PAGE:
A beautiful new naturalistic landscape in the moat

A beautiful new naturalistic landscape in the moat

Superbloom - celebrating the Platinum Jubilee Year

The Tower of London's Superbloom is the beautiful new naturalistic landscape in the historic moat, marking the Platinum Jubilee year of Her Majesty the Queen.

The display will transform the moat into an evolving sea of colours and scents over the course of the summer. 

It will see the moat – dug and filled with water in the 13th century to defend the famous fortress – become a welcoming new habitat and a green haven for pollinators, insects and seed-eating birds. In the 19th century, the moat was drained and grassed-over and used as a grazing ground for Victorian livestock, and even as allotments during the Second World War. In 1977, the moat was used to mark HM The Queen’s Silver Jubilee with a garden display. The new moat landscape takes inspiration from this long history, bringing diversity of nature back to the Tower’s urban landscape and is the setting for the Tower’s Jubilee tribute.

The scheme has been designed by Historic Royal Palaces, working with Grant Associates - Landscape Architects and Lead Design Consultant, and University of Sheffield Professor of Planting Design, Nigel Dunnett – both of whom have extensive expertise in urban horticulture and landscape design. The display follows a one way route along winding willow-lined paths set to a specially commissioned soundscape by composer Erland Cooper with sculptural elements including 'The Nest' designed, built and woven by Spencer Jenkins and metal insect sculptures by Mehrdad Tafreshi.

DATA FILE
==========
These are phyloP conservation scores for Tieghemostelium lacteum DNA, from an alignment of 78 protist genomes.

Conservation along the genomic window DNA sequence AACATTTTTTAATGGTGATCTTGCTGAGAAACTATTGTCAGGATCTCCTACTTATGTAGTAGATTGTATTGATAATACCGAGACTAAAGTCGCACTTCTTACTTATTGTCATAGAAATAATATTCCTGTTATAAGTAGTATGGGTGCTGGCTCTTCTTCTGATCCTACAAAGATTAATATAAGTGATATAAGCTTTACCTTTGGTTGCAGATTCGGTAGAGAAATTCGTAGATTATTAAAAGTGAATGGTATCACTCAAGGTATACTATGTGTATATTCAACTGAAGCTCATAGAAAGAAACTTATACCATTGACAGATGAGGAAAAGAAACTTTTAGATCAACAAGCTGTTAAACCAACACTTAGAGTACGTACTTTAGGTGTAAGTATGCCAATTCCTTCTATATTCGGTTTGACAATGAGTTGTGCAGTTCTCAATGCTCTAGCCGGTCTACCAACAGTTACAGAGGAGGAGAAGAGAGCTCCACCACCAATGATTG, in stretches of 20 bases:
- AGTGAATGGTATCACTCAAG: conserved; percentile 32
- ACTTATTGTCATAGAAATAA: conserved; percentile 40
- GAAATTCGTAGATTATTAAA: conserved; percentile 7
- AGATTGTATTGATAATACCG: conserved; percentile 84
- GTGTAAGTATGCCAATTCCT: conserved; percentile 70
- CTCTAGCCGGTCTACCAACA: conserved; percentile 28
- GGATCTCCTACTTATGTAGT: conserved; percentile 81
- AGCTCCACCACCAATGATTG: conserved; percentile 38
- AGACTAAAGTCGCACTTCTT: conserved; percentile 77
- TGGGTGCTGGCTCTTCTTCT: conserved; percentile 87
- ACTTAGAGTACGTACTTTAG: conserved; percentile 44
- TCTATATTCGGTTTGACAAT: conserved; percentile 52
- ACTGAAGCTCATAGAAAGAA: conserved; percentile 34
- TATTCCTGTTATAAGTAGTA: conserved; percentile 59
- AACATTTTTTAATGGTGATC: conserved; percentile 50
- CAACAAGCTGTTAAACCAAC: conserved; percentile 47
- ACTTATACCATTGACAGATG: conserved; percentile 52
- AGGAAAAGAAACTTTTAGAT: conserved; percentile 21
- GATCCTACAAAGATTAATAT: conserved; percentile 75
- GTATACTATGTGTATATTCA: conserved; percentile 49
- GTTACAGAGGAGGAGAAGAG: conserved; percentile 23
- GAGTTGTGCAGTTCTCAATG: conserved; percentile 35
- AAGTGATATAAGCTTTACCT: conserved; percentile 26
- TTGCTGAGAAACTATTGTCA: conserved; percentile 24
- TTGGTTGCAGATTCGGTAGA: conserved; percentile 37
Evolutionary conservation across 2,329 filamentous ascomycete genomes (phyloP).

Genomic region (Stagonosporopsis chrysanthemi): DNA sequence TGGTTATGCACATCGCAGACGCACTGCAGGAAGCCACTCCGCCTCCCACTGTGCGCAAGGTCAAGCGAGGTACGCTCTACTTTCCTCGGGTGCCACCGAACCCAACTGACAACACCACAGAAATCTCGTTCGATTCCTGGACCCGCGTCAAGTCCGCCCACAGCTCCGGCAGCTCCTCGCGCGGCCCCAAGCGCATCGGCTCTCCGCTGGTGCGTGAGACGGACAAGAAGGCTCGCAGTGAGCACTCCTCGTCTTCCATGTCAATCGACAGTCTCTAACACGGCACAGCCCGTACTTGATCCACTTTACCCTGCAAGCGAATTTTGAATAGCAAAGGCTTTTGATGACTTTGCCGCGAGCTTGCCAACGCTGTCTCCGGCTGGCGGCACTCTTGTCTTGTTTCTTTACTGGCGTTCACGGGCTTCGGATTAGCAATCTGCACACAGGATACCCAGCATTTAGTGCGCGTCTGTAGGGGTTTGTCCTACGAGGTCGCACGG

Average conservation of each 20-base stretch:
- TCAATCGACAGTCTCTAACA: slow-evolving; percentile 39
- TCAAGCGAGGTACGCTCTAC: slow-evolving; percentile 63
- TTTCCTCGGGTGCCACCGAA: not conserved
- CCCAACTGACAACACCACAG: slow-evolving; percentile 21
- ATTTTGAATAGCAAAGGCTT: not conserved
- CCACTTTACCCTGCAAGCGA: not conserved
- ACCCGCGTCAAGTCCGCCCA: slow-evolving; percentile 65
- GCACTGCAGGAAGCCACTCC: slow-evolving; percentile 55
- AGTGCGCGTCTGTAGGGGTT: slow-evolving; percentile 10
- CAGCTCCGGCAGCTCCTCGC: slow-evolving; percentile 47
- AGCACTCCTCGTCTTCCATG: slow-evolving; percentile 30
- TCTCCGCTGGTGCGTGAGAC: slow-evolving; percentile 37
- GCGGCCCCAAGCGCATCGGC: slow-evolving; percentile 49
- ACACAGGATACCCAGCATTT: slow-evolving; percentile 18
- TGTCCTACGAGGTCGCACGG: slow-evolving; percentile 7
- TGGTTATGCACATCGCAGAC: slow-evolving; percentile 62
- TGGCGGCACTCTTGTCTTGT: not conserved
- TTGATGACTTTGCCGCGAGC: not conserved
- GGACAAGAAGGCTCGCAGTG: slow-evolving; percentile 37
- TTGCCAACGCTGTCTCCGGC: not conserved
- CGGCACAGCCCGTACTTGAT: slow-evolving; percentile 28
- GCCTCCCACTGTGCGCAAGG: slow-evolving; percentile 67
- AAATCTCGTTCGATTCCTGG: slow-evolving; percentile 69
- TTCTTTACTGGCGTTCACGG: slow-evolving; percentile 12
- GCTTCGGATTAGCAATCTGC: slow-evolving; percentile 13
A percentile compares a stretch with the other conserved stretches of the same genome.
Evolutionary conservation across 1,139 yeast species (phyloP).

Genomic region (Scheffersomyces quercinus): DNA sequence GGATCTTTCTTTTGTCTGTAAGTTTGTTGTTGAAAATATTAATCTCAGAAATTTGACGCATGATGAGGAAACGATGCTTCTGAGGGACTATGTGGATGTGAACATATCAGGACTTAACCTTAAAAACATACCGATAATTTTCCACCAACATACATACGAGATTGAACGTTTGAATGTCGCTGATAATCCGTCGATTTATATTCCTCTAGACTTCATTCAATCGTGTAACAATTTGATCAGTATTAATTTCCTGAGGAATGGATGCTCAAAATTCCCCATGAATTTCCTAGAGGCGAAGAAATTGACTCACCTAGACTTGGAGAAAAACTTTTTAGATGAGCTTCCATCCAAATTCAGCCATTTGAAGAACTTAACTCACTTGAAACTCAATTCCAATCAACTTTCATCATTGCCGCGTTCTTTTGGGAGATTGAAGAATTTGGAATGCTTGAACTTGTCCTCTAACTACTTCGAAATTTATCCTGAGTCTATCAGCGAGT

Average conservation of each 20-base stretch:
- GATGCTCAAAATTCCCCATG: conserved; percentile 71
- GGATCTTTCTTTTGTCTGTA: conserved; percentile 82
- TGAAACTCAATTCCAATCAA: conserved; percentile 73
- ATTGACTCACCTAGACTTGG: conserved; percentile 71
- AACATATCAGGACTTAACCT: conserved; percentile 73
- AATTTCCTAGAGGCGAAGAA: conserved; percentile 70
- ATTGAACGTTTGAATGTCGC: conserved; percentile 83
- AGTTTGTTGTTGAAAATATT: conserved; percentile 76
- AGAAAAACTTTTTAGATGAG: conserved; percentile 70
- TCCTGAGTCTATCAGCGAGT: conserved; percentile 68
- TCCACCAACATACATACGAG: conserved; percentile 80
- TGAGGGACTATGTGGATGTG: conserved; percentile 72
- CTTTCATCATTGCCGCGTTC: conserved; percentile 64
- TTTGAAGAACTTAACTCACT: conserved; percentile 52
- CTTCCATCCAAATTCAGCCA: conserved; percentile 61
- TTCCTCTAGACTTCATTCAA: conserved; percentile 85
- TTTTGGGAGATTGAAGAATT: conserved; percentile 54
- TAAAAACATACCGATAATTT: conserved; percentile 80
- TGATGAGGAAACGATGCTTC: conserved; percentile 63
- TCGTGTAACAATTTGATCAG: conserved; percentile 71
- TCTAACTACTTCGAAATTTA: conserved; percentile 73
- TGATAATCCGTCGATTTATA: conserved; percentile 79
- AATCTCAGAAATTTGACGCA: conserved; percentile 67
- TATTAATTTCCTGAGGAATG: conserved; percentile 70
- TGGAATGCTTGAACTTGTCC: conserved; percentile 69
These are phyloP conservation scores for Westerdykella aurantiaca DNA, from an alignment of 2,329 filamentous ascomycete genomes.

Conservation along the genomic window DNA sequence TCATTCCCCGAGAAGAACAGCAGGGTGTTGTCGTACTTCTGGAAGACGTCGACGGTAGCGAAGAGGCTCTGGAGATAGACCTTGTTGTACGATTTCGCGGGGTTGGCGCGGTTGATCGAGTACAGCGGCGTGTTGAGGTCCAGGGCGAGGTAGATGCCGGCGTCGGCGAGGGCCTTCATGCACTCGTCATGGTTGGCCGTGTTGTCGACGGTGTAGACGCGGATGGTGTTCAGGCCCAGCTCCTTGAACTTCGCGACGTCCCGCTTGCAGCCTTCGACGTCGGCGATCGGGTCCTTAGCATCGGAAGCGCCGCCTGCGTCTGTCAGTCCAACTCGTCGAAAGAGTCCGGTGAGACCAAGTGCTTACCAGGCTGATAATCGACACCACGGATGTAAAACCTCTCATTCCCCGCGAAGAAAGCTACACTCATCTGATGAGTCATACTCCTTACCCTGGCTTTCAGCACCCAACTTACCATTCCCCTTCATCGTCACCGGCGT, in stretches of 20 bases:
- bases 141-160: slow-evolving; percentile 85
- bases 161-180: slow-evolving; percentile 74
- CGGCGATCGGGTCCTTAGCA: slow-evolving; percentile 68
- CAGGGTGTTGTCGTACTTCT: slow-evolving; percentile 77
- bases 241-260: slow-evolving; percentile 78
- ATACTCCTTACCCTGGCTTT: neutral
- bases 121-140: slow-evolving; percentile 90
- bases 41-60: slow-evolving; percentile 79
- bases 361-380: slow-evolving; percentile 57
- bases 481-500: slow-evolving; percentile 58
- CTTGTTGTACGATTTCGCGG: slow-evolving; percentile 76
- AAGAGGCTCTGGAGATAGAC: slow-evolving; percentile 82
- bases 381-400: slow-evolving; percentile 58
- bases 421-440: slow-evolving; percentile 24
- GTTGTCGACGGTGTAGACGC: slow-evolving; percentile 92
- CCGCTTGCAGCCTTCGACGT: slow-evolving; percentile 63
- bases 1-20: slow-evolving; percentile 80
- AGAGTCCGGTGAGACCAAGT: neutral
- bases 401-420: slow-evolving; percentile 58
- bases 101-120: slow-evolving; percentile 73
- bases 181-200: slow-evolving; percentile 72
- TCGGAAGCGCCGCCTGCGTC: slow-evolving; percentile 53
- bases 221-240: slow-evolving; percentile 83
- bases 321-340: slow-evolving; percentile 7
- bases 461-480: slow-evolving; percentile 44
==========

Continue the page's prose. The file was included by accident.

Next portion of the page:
When the display ends, the new natural landscape created to support it will remain in the moat as a permanent platinum Jubilee legacy.

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Superbloom flowers

There are 29 flower species planted in the Tower of London moat as part of the Superbloom display. Each of the flower species have been specially selected for their colour and ability to attract pollinating insects.

See the flowers

Superbloom pollinators

Creating a new biodiverse habitat in the heart of London, learn more about the pollinating insects that can be found in the Tower moat and in your own garden.

Discover the pollinators

The Tower of London moat

Discover some surprising facts about the Tower of London moat and the changes it has experienced over its nearly 1000 year history.

Facts about the moat
Queen Elizabeth II meets an enthusiastic crowd at St Katharine's Dock near the Tower of London, one of the stops on her Silver Jubilee river progress from Greenwich to Lambeth.

A History of Royal Jubilees

In celebration of Queen Elizabeth II’s Platinum Jubilee, we look back at the history of royal jubilee celebrations through the ages. 

Glass structures in the Queen's Garden, Tower of London moat

The Queen's Garden